Mary Cassatt. Tea, c. 1890 / Courtesy National Academy Museum
Showcasing roughly 100 pieces of art by women artists, “Women’s Work,” an exhibit opening at the National Academy Museum & School on May 23, samples a wide range of mediums and messages.
“Each part has its own reason for being,” says Bruce Weber, senior curator of 19th- and 20th-century art. Weber, along with his fellow curators, wanted to present a compelling mix of both popular and lesser-known artists. So while the five-part show highlights an impressive 12-piece set of drypoints by Impressionist painter Mary Cassatt in “Mary Cassatt—Graphic Artist” (a collection that artist/decorator Samuel Colman gave to the museum in 1903), it also showcases artist and activist May Stevens (“May Stevens—the Big Daddy Series”), whose pieces in the ’60s protested the Vietnam War and commented on issues like civil rights.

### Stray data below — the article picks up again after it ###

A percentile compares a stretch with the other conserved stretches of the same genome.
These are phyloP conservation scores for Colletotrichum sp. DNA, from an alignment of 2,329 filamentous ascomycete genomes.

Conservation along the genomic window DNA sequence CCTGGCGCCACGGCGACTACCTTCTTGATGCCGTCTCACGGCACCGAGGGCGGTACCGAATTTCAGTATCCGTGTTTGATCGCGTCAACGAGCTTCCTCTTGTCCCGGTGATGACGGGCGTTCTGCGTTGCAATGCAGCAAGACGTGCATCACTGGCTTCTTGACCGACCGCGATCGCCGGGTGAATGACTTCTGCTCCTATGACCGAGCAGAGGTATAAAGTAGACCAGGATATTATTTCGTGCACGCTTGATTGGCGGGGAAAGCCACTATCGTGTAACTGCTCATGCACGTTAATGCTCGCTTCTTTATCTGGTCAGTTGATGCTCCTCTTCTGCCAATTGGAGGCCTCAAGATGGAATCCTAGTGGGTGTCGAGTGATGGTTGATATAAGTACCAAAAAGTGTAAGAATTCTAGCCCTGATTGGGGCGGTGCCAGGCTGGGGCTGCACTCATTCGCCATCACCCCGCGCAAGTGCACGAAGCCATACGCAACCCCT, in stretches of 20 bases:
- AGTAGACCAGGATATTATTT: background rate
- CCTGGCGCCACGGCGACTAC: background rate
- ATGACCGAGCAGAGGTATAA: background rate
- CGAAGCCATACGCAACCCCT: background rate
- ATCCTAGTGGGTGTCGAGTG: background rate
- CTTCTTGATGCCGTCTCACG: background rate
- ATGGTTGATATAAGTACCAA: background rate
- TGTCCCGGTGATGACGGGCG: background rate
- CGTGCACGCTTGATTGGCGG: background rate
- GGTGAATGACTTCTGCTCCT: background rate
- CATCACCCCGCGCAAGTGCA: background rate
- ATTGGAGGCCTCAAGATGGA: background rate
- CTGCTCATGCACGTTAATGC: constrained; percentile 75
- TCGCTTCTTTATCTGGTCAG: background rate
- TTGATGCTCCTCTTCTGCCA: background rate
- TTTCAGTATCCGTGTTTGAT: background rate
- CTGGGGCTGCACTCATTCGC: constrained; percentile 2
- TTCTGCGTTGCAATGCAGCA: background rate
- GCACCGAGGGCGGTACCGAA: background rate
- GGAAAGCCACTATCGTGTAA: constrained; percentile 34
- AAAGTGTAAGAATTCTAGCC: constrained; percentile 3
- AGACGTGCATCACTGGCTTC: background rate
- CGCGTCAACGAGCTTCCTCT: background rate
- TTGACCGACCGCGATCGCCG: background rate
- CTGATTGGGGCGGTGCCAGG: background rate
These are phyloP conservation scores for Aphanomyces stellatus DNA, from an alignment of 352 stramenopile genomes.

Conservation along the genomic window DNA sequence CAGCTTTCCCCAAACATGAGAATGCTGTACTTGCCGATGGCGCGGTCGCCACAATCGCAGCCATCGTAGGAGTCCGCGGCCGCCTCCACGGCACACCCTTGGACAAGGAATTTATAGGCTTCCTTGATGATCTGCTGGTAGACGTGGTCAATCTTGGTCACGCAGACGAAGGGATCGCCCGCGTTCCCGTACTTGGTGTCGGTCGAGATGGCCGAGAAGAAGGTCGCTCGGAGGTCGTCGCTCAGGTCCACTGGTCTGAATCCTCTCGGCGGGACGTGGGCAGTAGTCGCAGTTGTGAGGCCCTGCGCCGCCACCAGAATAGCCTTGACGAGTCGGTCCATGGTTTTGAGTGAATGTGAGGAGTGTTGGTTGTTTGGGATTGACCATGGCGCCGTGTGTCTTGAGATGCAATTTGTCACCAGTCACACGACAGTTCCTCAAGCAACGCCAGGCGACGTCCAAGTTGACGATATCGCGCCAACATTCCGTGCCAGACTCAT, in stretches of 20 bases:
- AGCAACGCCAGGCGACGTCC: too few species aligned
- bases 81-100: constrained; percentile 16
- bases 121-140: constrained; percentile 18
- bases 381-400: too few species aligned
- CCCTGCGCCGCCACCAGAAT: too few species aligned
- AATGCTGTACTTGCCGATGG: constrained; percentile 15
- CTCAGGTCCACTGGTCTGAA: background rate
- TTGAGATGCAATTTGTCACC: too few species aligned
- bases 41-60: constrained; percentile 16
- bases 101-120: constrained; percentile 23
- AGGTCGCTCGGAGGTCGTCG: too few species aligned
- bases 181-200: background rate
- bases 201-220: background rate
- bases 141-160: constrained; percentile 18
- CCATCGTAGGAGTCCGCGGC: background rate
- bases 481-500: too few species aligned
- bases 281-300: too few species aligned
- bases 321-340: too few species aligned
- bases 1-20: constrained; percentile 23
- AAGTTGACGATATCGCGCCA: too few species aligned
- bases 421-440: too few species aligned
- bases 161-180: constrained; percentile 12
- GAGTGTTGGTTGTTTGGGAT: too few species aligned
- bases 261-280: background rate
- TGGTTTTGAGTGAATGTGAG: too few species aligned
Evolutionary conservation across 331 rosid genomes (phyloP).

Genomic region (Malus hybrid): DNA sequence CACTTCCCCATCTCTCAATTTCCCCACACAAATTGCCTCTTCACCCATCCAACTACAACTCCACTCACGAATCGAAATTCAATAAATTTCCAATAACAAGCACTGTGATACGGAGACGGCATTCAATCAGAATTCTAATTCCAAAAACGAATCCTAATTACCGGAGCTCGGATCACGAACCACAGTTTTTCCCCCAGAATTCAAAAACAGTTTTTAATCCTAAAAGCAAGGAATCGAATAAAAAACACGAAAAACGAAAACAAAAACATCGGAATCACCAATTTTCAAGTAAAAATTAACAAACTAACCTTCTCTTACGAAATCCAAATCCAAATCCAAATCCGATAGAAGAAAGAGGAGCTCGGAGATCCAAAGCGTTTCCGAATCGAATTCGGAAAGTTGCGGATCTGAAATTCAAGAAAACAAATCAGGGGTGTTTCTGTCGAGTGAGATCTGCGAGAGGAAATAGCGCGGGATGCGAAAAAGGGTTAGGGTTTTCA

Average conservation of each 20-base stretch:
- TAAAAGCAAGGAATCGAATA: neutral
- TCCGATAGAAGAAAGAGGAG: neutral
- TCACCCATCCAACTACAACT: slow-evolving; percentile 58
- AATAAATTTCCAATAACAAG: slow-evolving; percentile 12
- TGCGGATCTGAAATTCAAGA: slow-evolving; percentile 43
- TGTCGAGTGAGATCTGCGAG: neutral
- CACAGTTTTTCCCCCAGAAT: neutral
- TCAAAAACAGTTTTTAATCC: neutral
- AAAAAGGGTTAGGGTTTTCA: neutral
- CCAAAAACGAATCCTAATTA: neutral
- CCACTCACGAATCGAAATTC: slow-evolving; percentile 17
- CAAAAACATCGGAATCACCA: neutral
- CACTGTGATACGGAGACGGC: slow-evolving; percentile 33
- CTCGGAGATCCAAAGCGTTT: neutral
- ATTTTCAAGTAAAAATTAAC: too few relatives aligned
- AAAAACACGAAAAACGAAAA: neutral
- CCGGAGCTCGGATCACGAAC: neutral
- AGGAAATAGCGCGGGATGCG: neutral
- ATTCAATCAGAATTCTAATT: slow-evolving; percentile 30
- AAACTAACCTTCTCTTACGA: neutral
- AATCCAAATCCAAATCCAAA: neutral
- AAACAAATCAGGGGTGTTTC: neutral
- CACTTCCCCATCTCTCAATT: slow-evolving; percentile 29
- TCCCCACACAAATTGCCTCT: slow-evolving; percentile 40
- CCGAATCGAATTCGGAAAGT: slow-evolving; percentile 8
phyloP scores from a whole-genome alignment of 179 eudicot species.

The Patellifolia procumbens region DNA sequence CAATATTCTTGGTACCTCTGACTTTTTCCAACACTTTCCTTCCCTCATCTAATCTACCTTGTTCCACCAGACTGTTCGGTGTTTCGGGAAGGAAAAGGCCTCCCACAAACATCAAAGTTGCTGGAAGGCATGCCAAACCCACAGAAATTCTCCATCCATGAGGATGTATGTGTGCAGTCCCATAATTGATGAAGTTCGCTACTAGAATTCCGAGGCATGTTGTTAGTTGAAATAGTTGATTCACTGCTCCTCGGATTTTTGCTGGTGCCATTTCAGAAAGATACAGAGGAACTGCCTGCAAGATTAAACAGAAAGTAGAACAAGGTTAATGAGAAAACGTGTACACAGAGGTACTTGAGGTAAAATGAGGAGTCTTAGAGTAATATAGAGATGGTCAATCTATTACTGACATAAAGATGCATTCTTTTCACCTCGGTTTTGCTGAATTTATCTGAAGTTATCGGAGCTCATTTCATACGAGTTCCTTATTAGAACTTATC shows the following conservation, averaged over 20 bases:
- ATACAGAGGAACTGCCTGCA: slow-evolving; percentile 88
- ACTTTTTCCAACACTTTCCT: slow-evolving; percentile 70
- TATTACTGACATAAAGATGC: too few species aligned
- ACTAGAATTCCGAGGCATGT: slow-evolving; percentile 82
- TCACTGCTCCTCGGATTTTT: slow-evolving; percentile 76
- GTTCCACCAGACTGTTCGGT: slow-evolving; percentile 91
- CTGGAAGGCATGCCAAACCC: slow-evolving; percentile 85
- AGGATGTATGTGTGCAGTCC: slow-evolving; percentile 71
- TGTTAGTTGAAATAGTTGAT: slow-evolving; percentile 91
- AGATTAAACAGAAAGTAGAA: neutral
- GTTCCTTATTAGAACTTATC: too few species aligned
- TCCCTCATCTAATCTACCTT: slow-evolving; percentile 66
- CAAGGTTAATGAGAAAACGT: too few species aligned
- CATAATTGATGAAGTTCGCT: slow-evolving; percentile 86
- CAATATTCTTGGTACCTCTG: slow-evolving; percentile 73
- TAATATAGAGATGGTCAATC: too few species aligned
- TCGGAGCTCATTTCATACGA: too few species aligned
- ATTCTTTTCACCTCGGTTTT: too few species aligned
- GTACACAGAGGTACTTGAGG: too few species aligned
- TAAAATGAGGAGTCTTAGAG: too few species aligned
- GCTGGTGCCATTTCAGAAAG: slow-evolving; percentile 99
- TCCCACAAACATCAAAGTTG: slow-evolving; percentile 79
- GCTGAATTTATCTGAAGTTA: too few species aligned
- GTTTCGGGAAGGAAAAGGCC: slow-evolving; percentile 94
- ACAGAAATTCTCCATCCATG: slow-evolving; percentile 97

The museum’s dedication to women doesn’t stop with the exhibit. The National Academy School has a history of electing women, a commitment that has been particularly strong since the 1980s. “From Protest to Process: Recent Gifts by Women Academicians” furthers the point, displaying 30 gifts to the museum that cover 40 years of printmaking and painting.
Twenty pieces of sculpture and a collection of works by realist painter Colleen Browning round out the show, but the prevailing takeaway is clear: When it comes to art, a woman’s work is (wonderfully) never done. May 23–August 26; 1083 Fifth Ave.; 212-369-4880; nationalacademy.org.